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Java...it's so Nineties!

 
 
thad01@tux.glaci.remove-this.com
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      12-15-2005
In comp.os.linux.advocacy The Ghost In The Machine <(E-Mail Removed)00suus7038.net> wrote:
>
> That means that the job breakdown is 54.5% Java, 45.5% .NET.
> Remember, however, that .NET isn't nearly as old as Java; it
> might be 3-4 years old at the very most.


I'm also not sure how useful a comparison it is, as .Net
encompasses multiple languages and tools, while Java is
arguably a single language. Nevertheless, it there is
certainly plenty of work in both camps, and either or both
is a good thing to have in your bag of tricks.

> Therefore it's catching up rather fast. Java is The Establishment,
> .NET the underdog (despite .NET being developed by a certain
> monopoly or near-monopoly). And then there's LAMP and small
> custom C/C++ solutions like dhttp.


The multi-language nature of .Net and Microsoft's desktop share
will likely give it the edge in raw deployment numbers, but I
expect Java will hold the lead in the big SOA / middle tier
projects for quite some time. MS will lead on the front end
and Java on the back end. You will probably find plenty of
environments that will contain an mix of both for the
foreseeable future.

Cheers,

Thad

 
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John A. Bailo
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      12-15-2005
http://www.velocityreviews.com/forums/(E-Mail Removed)-this.com wrote:

> The multi-language nature of .Net and Microsoft's desktop share
> will likely give it the edge in raw deployment numbers, but I
> expect Java will hold the lead in the big SOA / middle tier
> projects for quite some time. MS will lead on the front end
> and Java on the back end. You will probably find plenty of
> environments that will contain an mix of both for the
> foreseeable future.


Very insightful interpretation...one that I will accept.
 
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chrisv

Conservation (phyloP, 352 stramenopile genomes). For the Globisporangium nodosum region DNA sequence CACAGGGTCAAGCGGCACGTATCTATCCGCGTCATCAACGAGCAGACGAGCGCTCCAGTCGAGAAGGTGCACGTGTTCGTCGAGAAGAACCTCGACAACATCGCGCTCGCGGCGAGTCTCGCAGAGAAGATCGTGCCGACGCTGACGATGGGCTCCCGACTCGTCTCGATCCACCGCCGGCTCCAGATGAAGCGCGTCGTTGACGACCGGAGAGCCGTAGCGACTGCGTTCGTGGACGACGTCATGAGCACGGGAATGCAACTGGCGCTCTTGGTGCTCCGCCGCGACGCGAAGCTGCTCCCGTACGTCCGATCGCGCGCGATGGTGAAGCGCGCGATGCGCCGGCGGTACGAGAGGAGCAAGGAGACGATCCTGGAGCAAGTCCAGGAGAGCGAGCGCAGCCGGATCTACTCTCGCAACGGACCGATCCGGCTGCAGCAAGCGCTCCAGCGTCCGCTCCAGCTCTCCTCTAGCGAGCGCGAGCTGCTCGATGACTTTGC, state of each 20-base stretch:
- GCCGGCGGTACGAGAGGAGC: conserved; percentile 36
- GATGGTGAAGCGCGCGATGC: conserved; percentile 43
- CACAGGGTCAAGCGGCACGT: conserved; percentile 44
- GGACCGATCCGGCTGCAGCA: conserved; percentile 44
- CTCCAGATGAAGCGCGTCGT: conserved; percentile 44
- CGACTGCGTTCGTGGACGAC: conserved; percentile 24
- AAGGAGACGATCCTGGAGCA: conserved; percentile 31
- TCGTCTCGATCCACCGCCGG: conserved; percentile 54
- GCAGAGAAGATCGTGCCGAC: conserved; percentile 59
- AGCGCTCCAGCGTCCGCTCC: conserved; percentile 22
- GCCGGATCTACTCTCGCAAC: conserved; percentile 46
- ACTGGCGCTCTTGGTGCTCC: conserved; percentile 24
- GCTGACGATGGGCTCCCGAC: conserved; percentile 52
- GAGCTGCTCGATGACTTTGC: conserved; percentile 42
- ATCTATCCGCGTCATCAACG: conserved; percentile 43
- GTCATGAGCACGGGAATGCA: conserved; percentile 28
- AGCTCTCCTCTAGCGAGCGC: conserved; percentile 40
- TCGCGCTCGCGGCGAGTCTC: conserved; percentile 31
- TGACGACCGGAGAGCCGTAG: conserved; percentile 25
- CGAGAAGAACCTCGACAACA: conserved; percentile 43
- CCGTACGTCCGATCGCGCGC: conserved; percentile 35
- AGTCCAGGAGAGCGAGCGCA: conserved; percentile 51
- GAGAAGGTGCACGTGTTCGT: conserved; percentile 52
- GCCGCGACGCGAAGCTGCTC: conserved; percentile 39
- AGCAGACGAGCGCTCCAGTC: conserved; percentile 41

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      12-15-2005
baalbek wrote:

>John A. Bailo wrote:
>< snip load of tripe >


Don't feed the Bailo troll.

 
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The Ghost In The Machine
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      12-15-2005
In comp.os.linux.advocacy, John A. Bailo
<(E-Mail Removed)>
wrote
on Thu, 15 Dec 2005 10:55:20 -0800
<(E-Mail Removed)>:
> (E-Mail Removed)-this.com wrote:
>
>> The multi-language nature of .Net and Microsoft's desktop share
>> will likely give it the edge in raw deployment numbers, but I
>> expect Java will hold the lead in the big SOA / middle tier
>> projects for quite some time. MS will lead on the front end
>> and Java on the back end. You will probably find plenty of
>> environments that will contain an mix of both for the
>> foreseeable future.

>
> Very insightful interpretation...one that I will accept.


Ditto here. This is why SOAP and other such efforts
will be useful, since both Java and .NET support it.

--
#191, http://www.velocityreviews.com/forums/(E-Mail Removed)
It's still legal to go .sigless.
 
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Cos
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      12-15-2005
Well, in case of Java - you don't need to pay a dime even for
development environment:
- there's NetBeans
- there's Java Stidio Enterprise
- there's Java Creator for Web apps development
These are available from Sun with no charge. I believe others do
similar stuff.

So, my point is that Java development is getting bigger, especially
with the open source movement, accepted by big folks developing Java to
gain some market share

Cos

 
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